The battle for attention in the world of comics is intense. Just sit back and watch DC and Marvel go at it and you’ll see what I mean.
There will be some who will criticize this Dark Horse for re-writing the Buffy the Vampire Slayer mythology from “only females can be Vampire Slayers” to “only people who are attracted to men can be Vampire Slayers”. That’s incorrect.
However, Jane Espenson and Drew Greenberg certainly talk up the “liking guys” aspect of their decision for the new character. They said;
“I thought, Gee, all the work we’ve done with Buffy is about being female, and how that doesn’t mean that you are lesser. It suddenly struck me: If being feminine doesn’t mean that your’e lesser, then liking guys also doesn’t mean you’re lesser,”
“For very good reason, we’ve focused on the female empowerment part of Buffy, but I wondered, Did we leave something out? What if someone in high school is looking up to Buffy as a role model, and we’re saying: You can’t be a Slayer.”
Whether you agree with Espenson on that or not you need not worry about the mythology being re-written, at least not yet, as Billy won’t actually have any Slayer powers. Espenson told press;
“Batman doesn’t have super powers,”
“He wasn’t gifted with an exotic foreign birth. So we take the Batman route; Billy is earning the Slayer mantle.”
It’s not clear what “earning the Slayer mantle” means – does that mean if Billy managers to kill enough vampires he can technically call himself a vampire slayer – perhaps with lower case letters. Or does that mean he might attract the attention of The Powers At Be and become a Vampire Slayer – with the powers.
I wonder whether Espenson and Greenberg are digging themselves a hole, though. Billy will certainly be compared to female slayers. If he fails – if he bites the dust – then wouldn’t that imply a young gay man can attempt to do what a young woman could do but he won’t make the cut, won’t be an equal.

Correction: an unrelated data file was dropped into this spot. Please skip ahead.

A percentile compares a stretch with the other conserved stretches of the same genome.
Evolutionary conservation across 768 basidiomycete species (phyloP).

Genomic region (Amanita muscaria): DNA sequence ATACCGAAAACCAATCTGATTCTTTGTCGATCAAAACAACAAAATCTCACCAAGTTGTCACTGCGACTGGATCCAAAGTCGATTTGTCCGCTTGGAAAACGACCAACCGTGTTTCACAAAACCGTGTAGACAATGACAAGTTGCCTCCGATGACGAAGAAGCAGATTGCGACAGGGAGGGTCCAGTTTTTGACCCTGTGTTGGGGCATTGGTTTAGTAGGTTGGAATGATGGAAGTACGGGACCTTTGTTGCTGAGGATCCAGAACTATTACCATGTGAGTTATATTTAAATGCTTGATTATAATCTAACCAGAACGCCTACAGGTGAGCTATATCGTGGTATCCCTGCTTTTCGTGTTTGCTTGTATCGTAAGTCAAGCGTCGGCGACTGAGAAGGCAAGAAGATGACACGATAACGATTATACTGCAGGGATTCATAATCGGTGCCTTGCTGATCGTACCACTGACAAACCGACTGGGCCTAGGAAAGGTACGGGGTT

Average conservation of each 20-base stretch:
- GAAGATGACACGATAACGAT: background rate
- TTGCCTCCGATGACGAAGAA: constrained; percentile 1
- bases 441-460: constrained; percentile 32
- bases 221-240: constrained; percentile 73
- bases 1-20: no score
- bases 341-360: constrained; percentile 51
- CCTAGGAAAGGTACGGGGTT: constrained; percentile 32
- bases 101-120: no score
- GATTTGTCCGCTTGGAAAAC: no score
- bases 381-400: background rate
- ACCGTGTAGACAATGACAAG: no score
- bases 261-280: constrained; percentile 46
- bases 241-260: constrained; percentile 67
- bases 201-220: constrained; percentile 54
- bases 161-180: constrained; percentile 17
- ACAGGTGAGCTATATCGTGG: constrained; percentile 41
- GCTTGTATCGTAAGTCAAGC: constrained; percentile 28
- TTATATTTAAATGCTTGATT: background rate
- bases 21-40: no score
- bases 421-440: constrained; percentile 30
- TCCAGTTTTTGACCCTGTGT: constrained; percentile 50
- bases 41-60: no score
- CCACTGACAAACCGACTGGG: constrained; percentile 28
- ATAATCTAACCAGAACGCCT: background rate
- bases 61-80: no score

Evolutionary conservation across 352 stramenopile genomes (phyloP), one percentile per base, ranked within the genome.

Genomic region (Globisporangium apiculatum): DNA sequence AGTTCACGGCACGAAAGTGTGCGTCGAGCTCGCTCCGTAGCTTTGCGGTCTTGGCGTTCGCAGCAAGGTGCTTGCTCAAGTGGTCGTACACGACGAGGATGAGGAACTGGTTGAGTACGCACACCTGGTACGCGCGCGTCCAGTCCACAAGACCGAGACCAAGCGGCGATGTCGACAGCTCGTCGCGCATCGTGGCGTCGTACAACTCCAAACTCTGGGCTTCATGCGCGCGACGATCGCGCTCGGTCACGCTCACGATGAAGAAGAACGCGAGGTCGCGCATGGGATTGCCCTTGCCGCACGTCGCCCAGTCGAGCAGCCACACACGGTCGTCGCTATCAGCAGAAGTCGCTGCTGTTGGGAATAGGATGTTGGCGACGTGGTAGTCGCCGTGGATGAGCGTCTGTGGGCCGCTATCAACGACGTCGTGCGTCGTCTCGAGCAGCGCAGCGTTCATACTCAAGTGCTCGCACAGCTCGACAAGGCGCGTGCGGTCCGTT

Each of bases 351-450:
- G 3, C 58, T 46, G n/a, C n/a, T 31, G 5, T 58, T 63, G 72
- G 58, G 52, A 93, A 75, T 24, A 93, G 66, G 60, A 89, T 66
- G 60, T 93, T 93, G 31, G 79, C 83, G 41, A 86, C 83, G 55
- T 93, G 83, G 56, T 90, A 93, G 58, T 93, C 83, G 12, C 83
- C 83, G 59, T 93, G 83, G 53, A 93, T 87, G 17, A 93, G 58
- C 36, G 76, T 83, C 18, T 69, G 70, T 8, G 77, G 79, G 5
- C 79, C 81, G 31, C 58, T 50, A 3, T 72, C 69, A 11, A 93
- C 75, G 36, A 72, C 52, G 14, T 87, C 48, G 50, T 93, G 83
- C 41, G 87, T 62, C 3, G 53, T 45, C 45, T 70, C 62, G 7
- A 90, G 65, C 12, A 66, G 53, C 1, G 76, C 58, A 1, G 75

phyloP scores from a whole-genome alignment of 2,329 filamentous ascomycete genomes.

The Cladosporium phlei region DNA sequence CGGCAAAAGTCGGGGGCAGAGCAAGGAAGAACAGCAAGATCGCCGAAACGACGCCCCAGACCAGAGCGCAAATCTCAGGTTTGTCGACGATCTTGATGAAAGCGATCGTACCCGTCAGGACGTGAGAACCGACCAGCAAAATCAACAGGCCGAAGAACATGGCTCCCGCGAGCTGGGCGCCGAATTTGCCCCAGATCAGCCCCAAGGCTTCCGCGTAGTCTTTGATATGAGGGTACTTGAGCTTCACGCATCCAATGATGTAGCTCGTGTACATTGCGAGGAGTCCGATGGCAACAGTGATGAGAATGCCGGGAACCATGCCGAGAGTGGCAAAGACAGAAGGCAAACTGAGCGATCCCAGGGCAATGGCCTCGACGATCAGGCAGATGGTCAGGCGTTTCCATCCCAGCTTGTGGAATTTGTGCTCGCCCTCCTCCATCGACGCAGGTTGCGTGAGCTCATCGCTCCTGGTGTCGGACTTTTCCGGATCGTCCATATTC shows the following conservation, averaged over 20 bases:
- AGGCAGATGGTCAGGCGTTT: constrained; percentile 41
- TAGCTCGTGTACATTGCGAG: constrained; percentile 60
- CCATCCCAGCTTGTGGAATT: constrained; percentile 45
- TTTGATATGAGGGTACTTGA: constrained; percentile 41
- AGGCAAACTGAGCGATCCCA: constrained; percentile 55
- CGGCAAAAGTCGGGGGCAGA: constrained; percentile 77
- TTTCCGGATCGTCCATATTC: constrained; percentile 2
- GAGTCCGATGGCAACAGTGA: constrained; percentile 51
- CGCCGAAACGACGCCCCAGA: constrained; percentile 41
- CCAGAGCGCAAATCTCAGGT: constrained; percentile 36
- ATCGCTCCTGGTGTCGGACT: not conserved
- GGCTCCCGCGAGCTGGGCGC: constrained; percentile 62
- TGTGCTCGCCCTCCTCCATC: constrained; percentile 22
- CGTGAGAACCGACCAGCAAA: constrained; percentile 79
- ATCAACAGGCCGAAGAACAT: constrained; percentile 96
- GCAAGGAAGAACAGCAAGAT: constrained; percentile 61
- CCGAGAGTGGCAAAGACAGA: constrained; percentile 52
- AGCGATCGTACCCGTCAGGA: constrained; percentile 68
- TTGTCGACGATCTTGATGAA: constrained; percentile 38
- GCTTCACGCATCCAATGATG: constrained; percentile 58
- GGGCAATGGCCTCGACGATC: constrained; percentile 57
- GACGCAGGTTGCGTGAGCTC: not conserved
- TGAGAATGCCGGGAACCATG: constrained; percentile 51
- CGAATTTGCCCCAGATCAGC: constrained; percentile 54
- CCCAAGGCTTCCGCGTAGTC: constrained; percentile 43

If Billy succeeds then does his tale suggest that if a gay guy works really hard and follows in the female path then he can prove himself as capable. If he never gets Slayer powers then will he always be considered lesser?
The problem here is not that Billy is gay or male is the suggestion he’s having to earn the mantle of Slayer.
There’s no doubt that Buffyverse writers have no problems writing strong characters of all persuasion and in this case Greenberg makes the point of saying they’re writing for the fans, not for press attention.
“I have no problem telling a story about a boy who’s always felt more comfortable identifying with what society tells him is more of a feminine role,”
“So much crap gets heaped upon us as gay men — crap from straight people and, frankly, crap from other gay people — about how it’s important to be masculine in this world, how your value is determined by your ability to fit into masculine norms prescribed by heterosexual society and, sadly, co-opted by gay society as a way to further disenfranchise and bully those who don’t meet those norms,”
“And those attitudes are a reflection of not just our own internalized homophobia, but of our misogyny, too, and that’s something I’ve never understood. So if this is a story that causes people to examine traditional gender roles and think of them as something more fluid, I’m thrilled.”
What do you think? Is it about time we’ve Buffyverse tackles the gender roles? Or is this just a mythology threatening can of worms? You can grab Buffy, Season Nine, comics here.
Via Matthew Jackson at Blastr.